This unconventional approach can bring immediate cash to investors or rescue them from a hefty tax bill, according to Jonathan Hipp of Avison Young.
Conventional real estate investment strategy is built on a straightforward formula. You invest in a property, possibly make some capital improvements, and reap the ongoing returns until your hold strategy dictates a disposition.
There are, however, other nonconventional strategies. One that isn’t touted too often, that can provide an alternative for some investors-especially 1031 investors-is a zero cash flow investment. We should say upfront that this is essentially a tax play, and it is not for everyone. Rather, it is a producer of immediate cash for investors in specific situations, or it is a saving grace for some who may be facing a tax bill they couldn’t otherwise afford.
First, let’s take a look at how a zero cash flow investment works. At its core, it is exactly what the name states. While the property you would invest in will produce revenue, that revenue is tied to the acquisition loan. The debt service has been engineered to equal the property’s rent payments over the life of the lease.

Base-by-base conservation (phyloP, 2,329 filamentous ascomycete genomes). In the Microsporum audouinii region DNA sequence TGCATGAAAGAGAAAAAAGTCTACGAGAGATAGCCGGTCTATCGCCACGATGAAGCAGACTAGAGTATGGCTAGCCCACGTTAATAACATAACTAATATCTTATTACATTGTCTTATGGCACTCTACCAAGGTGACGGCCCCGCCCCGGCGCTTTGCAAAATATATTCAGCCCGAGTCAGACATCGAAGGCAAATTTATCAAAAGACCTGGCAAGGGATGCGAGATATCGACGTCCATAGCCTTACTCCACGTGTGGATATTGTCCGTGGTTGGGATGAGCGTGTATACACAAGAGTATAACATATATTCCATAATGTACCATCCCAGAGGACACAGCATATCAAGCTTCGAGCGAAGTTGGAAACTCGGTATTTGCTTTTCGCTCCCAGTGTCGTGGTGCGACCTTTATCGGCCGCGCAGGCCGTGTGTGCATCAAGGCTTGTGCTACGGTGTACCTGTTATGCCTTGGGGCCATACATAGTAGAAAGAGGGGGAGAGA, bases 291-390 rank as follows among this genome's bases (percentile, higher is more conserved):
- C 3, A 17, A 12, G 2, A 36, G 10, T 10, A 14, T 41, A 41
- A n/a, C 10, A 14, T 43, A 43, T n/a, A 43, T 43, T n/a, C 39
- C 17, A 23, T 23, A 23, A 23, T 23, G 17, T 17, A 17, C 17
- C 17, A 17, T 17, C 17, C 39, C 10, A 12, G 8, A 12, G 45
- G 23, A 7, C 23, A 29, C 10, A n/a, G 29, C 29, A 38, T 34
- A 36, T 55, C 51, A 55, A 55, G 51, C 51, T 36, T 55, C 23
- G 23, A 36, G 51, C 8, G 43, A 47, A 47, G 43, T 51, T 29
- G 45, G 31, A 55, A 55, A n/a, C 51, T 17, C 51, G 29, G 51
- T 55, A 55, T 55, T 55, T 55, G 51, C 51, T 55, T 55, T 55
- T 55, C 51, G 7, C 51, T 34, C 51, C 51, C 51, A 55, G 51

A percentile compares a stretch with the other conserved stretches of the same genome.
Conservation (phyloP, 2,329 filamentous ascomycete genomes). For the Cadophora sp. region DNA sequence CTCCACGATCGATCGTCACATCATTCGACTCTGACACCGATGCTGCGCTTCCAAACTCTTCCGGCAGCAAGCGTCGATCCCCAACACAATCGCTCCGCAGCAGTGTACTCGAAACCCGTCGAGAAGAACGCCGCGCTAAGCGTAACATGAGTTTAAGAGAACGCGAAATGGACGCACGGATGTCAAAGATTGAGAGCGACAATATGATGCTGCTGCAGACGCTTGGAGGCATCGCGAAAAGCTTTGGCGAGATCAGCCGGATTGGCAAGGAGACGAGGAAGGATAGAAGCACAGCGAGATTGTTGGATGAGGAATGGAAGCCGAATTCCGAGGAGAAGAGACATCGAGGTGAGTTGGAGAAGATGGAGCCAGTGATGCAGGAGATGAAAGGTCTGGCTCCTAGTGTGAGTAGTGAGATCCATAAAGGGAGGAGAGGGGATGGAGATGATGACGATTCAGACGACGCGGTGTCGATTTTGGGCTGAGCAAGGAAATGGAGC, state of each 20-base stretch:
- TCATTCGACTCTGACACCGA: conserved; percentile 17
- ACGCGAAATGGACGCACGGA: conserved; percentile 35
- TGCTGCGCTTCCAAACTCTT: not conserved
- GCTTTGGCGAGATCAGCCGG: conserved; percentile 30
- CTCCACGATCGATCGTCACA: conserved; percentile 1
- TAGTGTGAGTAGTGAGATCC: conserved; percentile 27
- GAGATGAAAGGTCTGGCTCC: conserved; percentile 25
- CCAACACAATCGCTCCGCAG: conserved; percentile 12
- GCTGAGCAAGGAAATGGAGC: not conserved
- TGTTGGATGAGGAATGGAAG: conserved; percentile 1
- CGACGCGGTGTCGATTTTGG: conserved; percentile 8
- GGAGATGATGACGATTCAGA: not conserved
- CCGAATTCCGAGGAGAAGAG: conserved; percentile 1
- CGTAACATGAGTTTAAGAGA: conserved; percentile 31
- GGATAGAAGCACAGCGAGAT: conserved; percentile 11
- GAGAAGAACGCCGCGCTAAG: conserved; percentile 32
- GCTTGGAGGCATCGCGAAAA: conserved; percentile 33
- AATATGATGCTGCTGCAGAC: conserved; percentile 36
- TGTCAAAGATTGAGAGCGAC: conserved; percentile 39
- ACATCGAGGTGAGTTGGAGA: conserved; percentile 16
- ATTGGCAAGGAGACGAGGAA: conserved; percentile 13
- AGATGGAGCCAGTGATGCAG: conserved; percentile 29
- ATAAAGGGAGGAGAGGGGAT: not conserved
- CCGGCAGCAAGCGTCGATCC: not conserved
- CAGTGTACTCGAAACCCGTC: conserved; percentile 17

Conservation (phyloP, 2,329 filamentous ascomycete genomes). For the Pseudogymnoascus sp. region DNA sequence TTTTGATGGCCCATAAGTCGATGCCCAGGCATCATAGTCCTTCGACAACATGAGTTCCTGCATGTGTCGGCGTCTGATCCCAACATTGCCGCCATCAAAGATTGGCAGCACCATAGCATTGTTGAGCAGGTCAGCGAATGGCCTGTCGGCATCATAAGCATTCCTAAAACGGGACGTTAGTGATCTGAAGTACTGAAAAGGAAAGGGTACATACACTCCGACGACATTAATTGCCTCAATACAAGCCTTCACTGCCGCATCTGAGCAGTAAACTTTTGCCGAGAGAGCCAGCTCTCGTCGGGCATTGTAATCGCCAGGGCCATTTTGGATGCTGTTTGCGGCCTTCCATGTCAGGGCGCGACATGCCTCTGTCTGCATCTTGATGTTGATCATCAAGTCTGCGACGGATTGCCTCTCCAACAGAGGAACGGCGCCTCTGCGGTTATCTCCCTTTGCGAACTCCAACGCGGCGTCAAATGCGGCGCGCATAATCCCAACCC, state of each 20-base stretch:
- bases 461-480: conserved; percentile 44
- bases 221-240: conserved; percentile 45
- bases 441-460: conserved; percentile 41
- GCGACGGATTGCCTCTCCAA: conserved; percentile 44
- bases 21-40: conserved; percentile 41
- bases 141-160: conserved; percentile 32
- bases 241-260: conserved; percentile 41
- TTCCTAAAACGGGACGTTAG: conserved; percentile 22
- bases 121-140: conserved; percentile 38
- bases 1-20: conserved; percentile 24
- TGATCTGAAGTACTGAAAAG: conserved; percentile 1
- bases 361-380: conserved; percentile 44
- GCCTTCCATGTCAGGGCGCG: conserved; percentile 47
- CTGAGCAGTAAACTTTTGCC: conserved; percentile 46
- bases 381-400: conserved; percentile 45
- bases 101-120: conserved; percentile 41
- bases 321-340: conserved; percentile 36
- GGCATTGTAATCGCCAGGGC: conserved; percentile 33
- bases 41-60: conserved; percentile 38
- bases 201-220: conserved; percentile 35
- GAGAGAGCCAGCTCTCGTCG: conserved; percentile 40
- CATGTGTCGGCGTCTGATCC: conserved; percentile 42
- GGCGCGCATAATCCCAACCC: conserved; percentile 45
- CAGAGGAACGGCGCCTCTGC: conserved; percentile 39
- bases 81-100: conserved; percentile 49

Let’s take the case of pharmacy giant CVS. Among the truckload of stores they open every year, there are some that they build on their own account. As a retailer, and not wanting to have capital tied up in real estate, CVS can bundle these properties for sale and lease back, with the loan and lease terms-typically 25 years-baked into a single package. The loans are also structured in such a way as to provide for something called paydown re-advance, which we’ll explain in a moment.
Now let’s apply this to a sample scenario. An investor, we’ll call her Betty, has owned an apartment property, currently valued at $5 million, for a long time.